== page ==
The Vancouver Police Department recently received its second report that a scam artist posing as someone from the agency called a local person, trying to get them to divulge personal information.
The phone number was “spoofed,” meaning it looked like the police agency showed up on caller ID, even though the call originated elsewhere. It’s one of the newer tricks scammers use to appear as though they’re from legitimate organizations.
Meanwhile, the first local couple to report being victims of spoofing are still being harassed by their scammers.
Clark County residents Susan and Vincent Baker got a call in April from someone purporting to be from the Vancouver Police Department. The caller said that an attorney from the criminal justice department in Albany, N.Y., told him Vincent Baker owed money.
But the 49-year-old doesn’t have any debt and refused to give the caller money. It was frustrating, Susan Baker said, especially because they have an unlisted number. The couple called the organizations the callers claimed to represent and were told not to give out any information. Legitimate organizations will never ask for personal information or money over the phone.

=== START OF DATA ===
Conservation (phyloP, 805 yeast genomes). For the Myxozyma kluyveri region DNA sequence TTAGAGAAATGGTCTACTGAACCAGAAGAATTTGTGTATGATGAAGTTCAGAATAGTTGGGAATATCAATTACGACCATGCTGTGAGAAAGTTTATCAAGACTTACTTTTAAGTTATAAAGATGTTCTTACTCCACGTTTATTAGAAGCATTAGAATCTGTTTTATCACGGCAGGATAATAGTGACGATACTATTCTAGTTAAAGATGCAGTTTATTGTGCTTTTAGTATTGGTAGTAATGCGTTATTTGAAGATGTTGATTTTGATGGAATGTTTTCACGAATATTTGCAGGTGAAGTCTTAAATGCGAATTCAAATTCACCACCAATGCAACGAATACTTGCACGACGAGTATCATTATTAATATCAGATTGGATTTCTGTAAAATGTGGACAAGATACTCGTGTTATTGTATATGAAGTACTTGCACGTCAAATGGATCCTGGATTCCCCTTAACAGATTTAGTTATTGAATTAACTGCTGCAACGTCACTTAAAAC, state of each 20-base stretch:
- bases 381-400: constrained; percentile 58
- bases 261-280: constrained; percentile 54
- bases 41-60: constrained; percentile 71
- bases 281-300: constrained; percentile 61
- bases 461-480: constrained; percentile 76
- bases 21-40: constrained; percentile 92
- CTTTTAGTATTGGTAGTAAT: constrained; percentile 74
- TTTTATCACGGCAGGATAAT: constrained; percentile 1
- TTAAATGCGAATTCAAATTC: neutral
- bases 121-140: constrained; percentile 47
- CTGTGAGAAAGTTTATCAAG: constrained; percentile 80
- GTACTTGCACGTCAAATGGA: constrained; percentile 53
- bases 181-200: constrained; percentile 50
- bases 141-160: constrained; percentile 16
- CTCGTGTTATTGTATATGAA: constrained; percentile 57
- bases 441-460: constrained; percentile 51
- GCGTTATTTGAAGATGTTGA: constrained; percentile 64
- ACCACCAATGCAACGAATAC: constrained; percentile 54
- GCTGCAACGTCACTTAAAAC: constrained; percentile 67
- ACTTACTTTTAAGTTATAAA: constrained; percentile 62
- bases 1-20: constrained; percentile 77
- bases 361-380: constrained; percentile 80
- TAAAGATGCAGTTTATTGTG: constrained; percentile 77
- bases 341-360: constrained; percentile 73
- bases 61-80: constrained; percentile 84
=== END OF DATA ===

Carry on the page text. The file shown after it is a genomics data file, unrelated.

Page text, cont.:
The callers even got Vincent Baker’s work cellphone. When he got a new work phone, they called the construction company he works for in Troutdale, Ore. Vincent Baker sat down with his manager to explain that he didn’t owe any money, and the company ignored the scammers as well.
“It’s affecting our nerves because every time the phone rings we don’t want to answer it,” Susan Baker said.
The calls came from about 10 different numbers, all from people pretending to be “agents with the case” or “officers of the court.” The Bakers traced one of the phone numbers to Mumbai.
Nowadays, the scam artists are making threats through email, demanding that the Bakers wire money to them. The couple isn’t sure how they found their email address.
“If they can’t get you one way they keep trying you in another way,” Susan Baker said.